I was diagnosed with dyslexia as a child, but that didn’t stop me from becoming a journalist and author – Will Hayward

My first two years in elementary school were great and I felt smug and intelligent.

I don’t like to brag but at the age of five I was in the Owl Reading Group with the year above (believe me that’s good). I could break the Biff, Chip, and Kipper books and Diary of the Killer Cat shipped effortlessly.

And then I took a pen.

Although I was a great reader (remember I was in the Owl group) as soon as I had to start writing and spelling correctly, I was suddenly stupid. I would misspell the same word in three different ways in a matter of a few sentences.

As I made my way through elementary school, I made very little progress. My mom, proof that a good spelling is not genetic, decided to take me to be tested. After answering questions, holding a pen, trying to spell, and generally feeling like Tim Nice But Dim, I was diagnosed with dyslexia.

It manifested itself in three different ways:

I had terrible balance and coordination. My family has always wondered how I managed to fall down the stairs and hit myself on every protruding piece of furniture.

My spelling was terrible. To this day, I can’t imagine how the words are spelled in my head. If you ask me to spell something, the only chance I have is to write it down. I was completely missing letters, misspelled words that I had typed yesterday, and I had little luck with a word longer than five letters.

My writing. I didn’t hold a pen so much as my fist hit it. The letters were upside down, illegible or smudged because I basically had to lie down on the desk while I wrote to keep my balance.

Fortunately, the solution to the bad balance was quickly resolved. I started doing tae kwon two or three times a week. Something in the regimented movements of formulas has acted like an almost literal crutch for me and balance hasn’t been an issue since I was about 11 years old.

Spelling and writing have become more difficult. My mom and dad tried everything: triangle shaped pens, yellow paper, bifocals, endless repetition, attached writing, extra lessons. Nothing had much of an effect. It became something I was deeply humbled and embarrassed about. For math and science, I was in the top in school. I loved learning and history was my favorite subject. But the second I entered English I felt like an idiot. We were a group to have to attend the extra spelling sessions that the teachers called – I’m not kidding – special spellings.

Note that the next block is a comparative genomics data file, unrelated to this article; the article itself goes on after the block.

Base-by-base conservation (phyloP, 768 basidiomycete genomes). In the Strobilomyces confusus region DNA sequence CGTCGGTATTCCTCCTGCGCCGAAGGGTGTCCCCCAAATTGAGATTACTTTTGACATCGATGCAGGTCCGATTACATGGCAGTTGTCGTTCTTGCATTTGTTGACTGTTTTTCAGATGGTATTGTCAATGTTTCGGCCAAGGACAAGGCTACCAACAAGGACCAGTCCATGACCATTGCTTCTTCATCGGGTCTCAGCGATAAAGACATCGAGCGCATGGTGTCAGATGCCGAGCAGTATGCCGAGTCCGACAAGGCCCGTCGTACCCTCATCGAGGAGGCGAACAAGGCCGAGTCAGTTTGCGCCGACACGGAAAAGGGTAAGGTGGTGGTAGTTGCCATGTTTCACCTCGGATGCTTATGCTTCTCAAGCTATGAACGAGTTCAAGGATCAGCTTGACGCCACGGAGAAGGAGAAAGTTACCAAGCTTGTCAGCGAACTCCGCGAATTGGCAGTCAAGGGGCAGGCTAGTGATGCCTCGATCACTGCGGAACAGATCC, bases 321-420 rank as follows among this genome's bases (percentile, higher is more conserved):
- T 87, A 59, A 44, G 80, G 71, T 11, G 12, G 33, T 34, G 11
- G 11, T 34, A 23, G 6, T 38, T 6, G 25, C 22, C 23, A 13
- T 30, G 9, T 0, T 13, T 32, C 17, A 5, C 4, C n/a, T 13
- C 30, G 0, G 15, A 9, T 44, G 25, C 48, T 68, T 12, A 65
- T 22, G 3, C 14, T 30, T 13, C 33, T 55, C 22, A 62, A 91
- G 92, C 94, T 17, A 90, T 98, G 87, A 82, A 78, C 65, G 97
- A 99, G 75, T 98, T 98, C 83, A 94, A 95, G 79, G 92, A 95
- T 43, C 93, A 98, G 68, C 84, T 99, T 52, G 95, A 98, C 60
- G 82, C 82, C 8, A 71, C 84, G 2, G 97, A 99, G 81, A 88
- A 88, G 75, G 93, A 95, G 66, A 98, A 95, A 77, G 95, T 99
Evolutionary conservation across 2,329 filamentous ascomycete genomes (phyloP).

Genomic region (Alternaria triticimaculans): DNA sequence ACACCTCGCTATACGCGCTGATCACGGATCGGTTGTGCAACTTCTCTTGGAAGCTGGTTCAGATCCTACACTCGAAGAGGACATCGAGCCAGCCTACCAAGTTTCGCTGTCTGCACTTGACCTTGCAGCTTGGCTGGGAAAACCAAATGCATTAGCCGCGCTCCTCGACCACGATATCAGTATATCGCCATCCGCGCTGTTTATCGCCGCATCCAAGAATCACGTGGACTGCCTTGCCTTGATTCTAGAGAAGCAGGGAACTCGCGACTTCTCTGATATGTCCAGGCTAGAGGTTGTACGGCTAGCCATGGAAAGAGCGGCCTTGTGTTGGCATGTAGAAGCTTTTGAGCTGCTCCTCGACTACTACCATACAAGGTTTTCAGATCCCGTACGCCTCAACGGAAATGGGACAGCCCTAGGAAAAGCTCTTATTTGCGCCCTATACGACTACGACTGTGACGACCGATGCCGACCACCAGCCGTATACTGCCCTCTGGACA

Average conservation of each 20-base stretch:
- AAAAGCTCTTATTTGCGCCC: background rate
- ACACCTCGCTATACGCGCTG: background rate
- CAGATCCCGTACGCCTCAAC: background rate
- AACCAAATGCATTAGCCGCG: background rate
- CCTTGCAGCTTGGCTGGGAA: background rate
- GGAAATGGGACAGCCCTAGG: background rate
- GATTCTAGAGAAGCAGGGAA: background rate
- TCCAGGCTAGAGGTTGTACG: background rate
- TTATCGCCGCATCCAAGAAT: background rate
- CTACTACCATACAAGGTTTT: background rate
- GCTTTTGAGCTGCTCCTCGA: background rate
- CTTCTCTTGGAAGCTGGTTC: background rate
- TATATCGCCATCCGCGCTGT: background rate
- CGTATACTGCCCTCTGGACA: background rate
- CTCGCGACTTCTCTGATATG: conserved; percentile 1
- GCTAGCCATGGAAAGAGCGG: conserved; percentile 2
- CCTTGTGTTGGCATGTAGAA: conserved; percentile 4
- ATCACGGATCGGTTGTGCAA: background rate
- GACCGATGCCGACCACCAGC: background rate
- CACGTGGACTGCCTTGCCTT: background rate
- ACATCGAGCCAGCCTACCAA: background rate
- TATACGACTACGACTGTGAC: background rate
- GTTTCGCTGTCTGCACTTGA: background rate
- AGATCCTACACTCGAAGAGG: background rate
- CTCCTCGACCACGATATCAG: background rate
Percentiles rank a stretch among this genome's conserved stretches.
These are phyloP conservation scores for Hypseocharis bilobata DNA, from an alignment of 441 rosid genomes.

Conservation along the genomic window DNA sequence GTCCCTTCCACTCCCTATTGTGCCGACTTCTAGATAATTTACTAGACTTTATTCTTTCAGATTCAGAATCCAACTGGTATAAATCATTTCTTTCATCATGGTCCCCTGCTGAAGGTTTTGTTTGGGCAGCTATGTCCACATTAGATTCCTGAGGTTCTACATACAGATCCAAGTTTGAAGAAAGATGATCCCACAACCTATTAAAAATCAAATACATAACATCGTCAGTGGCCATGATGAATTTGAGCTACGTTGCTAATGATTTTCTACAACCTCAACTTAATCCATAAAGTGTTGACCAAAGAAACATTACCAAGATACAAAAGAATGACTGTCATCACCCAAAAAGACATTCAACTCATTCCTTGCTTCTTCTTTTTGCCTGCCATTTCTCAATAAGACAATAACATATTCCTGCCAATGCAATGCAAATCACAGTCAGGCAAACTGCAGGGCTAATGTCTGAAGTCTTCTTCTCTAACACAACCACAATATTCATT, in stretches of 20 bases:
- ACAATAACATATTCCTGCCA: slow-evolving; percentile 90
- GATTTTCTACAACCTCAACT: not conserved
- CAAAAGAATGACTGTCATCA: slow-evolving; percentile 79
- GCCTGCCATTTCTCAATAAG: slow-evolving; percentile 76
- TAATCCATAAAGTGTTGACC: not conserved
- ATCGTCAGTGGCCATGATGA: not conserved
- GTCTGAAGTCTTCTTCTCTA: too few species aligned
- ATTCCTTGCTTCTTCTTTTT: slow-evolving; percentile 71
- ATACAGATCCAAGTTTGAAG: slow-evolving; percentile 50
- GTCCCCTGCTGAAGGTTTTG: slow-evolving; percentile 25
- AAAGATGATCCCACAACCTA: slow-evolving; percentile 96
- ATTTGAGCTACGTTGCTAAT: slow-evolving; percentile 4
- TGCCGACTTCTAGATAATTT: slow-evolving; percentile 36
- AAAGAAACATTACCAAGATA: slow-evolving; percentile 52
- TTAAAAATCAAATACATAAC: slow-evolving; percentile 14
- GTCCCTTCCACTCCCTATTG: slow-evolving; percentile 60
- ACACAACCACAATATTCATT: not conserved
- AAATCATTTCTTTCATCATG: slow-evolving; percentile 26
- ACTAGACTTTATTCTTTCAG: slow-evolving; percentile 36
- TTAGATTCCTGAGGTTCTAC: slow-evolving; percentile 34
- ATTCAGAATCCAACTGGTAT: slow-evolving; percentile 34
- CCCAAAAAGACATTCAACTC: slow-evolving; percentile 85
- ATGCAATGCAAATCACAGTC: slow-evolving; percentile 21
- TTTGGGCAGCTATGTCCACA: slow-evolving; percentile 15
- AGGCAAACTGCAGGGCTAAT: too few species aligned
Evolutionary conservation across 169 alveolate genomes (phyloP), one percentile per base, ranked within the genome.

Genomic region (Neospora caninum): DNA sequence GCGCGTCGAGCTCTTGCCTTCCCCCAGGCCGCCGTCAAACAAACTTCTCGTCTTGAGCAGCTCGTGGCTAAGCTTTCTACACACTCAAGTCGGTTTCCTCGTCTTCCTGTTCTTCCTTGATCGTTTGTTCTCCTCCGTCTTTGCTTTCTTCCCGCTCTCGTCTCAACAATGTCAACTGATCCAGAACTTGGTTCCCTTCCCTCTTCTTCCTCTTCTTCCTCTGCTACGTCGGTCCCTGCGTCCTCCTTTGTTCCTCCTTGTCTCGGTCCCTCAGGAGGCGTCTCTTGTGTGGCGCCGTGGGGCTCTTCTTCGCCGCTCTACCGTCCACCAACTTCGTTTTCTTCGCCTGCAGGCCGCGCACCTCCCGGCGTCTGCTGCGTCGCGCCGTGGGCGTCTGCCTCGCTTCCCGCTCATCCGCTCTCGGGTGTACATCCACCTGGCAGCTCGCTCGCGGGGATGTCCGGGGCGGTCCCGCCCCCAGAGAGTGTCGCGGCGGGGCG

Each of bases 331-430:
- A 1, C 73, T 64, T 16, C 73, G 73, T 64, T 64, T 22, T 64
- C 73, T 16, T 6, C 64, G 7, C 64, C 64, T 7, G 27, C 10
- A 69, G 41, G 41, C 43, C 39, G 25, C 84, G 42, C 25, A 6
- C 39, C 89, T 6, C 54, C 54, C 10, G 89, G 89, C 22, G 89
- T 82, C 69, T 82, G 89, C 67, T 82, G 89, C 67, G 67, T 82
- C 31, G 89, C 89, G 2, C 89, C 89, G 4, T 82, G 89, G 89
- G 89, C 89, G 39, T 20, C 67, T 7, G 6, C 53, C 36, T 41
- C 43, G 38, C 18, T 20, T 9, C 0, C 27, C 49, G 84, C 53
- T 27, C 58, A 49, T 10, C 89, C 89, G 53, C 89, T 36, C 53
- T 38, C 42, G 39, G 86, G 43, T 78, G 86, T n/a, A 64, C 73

Despite the hours spent sitting in Special Spellers, what really made the difference was my mom. She helped me develop little rhymes, techniques and jingles for words. I have about 150 different little songs and techniques that I can immediately rely on to tackle difficult words.

They range from the classic “big elephants can always understand little elephants” for the word “because” to the change of the classic Patsy Gallant song to “From New York to LE” to remember the last two letters “agile”.

At the age of 16 and in GCSE, handwriting also began to develop. I basically stopped changing my grip on the pen. I still hold it ridiculously – much like you’d imagine a crab would write.

But the fact that I was holding it the same instead of changing every five minutes meant that I was starting to go faster. It helped me so much in GCSE and A-level that I was able for the first time to write down everything I wanted to say on an exam or test.

Around this time, my mom gave me a magazine that listed all of the successful dyslexic people. She pointed out that Richard Branson was dyslexic and seemed to have done quite well.

So I had reached a stage where I was able to function. By the time I went to college I was allowed to type everything and then became a sports trainer, which means I never had to write or spell.

However, when I was 26, I was so fed up with coaching that I wanted to change careers. A big. Like all pretentious and involved young people in their twenties, I had (and still have) a blog and really enjoyed it. I had been in politics in college and decided I wanted to be a journalist.

So I applied and took the Postgraduate Course in Press Journalism at Cardiff University. Here, you basically learn what you need to be an intern in a newsroom. You learn shorthand, how to write fast, find stories and be a reporter.